The older I get, the more difficulty I have in recognizing myself. After all, I am looking from the inside out and what I see is through the distortion of the mirror, or the camera lens, or wishes and criticisms.
In case you’re wondering, I do not suffer from Prosopagnosia, aka facial blindness. In fact, I have very good facial recognition, annoying my husband with easy identification of child actors now grown, or long ago neighbors passed on the street.
But I’m quite certain that if you put my isolated features in a line-up, I would have difficulty selecting which ones belong to me. Are those my tiny eyes? My thin lips? Even a cluster of features in their rightful order don’t always coalesce into an understandable whole. Like looking up at the night sky and being able to see clearly only those stars at the periphery of your vision. The ones in direct view are invisible.
Perhaps it is because we are on a rolling walkway of time. It is just as difficult to believe I will someday have the face of the elderly—flaccid, paper thin, spotted—as it is to believe I was once rounded and gap-toothed. I am stuck somewhere in the middle, wondering how I got to this point.
So, I ask the question, what do I actually look like? Is this decades-old photograph a good representation? Somehow that image stays stuck in my head. I see her expressive eyes staring back at me and her steely lips full of discomfort at being photographed. Or the stiff, formal stills taken at a daughter’s wedding, hair and makeup that clearly belong to someone else. A face that certainly is not mine. Or, God forbid, something offered by my phone’s evil screen.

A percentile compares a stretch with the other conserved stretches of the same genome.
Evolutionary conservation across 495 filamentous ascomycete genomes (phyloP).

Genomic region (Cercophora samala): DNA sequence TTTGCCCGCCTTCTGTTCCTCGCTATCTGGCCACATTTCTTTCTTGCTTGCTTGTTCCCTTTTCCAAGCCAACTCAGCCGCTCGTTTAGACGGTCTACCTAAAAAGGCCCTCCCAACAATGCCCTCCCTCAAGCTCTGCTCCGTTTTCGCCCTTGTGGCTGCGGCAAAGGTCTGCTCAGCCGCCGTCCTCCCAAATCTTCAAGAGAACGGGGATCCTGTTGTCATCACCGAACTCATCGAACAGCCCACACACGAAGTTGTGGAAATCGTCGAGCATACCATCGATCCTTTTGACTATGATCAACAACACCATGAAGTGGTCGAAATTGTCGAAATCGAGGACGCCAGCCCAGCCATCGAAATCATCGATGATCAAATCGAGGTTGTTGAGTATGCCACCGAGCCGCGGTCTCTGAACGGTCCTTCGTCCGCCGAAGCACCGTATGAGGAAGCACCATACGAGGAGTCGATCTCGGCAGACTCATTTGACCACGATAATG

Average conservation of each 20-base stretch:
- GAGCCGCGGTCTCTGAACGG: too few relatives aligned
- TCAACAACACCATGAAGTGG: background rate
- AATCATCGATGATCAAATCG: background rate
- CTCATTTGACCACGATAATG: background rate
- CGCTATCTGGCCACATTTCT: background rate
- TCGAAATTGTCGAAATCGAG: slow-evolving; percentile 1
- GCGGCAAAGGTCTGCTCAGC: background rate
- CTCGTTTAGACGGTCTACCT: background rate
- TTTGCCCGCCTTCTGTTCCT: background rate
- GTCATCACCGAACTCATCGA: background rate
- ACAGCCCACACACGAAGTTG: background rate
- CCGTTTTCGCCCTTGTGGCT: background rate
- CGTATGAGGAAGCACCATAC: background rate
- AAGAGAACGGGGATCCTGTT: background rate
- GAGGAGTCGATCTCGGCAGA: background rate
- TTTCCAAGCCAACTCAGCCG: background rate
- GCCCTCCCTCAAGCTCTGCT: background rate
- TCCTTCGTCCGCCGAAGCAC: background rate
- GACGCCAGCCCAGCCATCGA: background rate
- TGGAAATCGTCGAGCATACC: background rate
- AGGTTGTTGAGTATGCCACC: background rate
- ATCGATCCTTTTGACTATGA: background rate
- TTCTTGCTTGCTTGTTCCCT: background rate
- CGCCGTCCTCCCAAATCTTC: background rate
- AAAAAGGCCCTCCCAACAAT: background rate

The vision in the mirror is a bluff. An image to snapchat, as tomorrow it will change. Perhaps it is the expectations that lead to my confusion. Perhaps I am still expecting to see a face that matches my internal clock, stuck somewhere years earlier. Instead, reality confronts me again.
I seem to have a face that strangers find familiar. With regularity, they ask,”Have I seen you on TV?” “Have we met at a recent conference?” The answer is invariably no. But still, it feels welcoming. As if they are almost friends.
In my younger days, I was told I looked like Mary Steenbergen and Carrie Fisher. Recently, I have apparently aged into Jane Seymour. All beautiful women with whom I share not a shred of resemblance. Just the suggestion is enough to confuse me further.
My father at ninety-two is grizzled and frail, with pale skin stretched over skeletal features. And yet, I see him still as the middle-aged man with shiny black hair and a knowing grin. Oddly, imagining my mother, gone three years now, I see only her aged face.
So this is a quantitative reflection, of time playing tricks with my self-perception. I’m perfectly happy with how I look. If only I could figure out what that is.